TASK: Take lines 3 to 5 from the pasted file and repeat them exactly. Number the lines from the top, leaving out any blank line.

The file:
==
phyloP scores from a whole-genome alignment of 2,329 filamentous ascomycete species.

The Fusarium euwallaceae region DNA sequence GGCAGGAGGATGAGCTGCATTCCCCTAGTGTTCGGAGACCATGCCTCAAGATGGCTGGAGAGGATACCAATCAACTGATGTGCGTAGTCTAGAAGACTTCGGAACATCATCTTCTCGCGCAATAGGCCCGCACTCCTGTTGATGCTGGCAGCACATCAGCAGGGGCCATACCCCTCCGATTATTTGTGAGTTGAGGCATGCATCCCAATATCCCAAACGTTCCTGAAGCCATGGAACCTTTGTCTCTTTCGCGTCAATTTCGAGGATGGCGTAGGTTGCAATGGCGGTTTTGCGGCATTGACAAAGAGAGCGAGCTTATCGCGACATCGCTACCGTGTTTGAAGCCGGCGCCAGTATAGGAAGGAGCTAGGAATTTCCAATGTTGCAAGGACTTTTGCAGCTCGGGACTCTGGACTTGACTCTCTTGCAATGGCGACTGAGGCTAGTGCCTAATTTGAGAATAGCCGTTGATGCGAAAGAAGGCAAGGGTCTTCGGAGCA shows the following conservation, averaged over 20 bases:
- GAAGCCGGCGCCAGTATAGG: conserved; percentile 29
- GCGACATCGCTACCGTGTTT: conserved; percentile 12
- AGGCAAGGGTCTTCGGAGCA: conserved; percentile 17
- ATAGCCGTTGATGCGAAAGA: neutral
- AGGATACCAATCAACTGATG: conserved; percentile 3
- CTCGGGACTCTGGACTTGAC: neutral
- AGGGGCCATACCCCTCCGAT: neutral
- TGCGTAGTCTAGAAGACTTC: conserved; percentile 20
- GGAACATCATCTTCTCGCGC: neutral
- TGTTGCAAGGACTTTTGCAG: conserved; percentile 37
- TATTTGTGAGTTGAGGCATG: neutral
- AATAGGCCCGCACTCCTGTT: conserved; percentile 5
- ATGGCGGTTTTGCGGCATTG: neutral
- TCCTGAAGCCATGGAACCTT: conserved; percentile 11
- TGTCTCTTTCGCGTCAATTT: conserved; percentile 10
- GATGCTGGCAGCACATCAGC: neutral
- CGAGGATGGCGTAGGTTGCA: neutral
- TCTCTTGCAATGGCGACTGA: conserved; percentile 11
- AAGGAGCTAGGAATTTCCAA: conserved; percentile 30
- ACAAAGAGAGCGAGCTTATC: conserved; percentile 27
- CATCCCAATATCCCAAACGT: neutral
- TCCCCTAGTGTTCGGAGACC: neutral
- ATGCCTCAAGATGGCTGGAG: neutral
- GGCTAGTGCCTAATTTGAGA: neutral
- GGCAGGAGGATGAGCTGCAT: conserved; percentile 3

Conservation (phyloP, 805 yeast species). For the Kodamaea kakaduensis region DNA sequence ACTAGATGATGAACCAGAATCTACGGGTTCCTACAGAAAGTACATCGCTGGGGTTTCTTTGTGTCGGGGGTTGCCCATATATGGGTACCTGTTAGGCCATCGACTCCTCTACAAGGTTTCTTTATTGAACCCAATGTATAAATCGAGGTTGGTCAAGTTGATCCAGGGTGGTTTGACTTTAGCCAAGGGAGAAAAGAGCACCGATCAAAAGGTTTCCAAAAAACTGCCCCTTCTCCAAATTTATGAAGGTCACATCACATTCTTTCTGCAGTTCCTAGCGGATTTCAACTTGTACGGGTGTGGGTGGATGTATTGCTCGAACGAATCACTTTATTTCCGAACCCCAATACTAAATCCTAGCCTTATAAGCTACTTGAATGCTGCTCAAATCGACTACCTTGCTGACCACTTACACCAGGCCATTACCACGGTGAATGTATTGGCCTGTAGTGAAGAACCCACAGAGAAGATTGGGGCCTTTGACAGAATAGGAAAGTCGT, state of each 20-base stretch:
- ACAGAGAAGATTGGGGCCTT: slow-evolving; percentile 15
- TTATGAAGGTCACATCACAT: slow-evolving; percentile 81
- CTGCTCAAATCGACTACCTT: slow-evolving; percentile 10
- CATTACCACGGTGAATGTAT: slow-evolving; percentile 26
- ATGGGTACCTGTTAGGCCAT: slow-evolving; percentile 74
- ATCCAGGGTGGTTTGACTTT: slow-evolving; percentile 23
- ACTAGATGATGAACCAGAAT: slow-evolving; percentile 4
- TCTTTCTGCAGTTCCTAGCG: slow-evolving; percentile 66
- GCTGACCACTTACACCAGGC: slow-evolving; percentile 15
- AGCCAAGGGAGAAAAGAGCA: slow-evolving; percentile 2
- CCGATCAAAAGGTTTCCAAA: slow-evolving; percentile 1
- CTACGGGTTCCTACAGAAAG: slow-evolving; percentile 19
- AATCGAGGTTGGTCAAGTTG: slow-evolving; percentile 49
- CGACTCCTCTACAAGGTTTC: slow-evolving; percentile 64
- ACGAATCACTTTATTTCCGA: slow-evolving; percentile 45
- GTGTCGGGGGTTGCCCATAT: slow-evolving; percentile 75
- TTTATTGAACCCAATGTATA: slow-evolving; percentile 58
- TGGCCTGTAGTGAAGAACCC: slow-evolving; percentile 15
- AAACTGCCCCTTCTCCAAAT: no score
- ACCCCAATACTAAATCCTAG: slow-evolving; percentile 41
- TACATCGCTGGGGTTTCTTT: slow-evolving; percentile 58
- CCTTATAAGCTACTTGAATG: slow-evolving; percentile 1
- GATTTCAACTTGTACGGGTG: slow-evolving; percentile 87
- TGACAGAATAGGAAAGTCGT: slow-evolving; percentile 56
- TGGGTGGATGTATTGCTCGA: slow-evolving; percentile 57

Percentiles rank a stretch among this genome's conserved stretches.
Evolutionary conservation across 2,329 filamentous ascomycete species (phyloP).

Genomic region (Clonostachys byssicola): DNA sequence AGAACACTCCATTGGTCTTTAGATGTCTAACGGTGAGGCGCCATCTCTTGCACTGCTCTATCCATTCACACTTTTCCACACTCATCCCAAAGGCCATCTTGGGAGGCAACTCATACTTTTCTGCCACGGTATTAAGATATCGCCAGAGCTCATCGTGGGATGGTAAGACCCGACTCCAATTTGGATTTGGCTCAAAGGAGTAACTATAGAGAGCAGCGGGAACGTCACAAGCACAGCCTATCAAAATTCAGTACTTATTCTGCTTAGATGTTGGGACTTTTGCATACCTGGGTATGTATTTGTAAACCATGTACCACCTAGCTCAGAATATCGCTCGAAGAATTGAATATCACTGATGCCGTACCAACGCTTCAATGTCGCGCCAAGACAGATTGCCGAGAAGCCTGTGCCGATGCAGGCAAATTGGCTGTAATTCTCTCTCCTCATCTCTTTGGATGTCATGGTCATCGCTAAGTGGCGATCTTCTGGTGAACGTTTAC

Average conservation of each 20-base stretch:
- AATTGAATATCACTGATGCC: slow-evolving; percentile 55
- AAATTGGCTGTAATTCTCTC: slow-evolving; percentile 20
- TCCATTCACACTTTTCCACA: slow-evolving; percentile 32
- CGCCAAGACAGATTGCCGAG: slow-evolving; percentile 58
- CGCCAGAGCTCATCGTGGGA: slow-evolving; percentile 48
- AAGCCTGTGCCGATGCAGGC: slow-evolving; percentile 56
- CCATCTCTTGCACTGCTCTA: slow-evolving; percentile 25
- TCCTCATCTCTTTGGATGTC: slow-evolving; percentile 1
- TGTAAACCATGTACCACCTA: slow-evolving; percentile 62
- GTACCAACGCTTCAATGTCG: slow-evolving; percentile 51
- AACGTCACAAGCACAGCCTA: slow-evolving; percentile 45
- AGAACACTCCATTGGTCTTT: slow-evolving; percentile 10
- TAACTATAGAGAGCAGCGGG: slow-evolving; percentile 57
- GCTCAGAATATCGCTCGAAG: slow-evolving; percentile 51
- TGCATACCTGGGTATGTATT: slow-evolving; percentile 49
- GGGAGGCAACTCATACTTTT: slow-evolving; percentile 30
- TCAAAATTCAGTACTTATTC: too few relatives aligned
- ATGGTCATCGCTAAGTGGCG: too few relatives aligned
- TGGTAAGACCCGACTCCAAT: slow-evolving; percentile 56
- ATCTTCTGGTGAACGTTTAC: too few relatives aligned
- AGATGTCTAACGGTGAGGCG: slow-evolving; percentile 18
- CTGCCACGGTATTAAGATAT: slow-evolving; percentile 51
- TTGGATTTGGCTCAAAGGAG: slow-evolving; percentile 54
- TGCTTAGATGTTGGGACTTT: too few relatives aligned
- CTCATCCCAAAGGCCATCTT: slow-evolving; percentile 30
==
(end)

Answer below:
- GAAGCCGGCGCCAGTATAGG: conserved; percentile 29
- GCGACATCGCTACCGTGTTT: conserved; percentile 12
- AGGCAAGGGTCTTCGGAGCA: conserved; percentile 17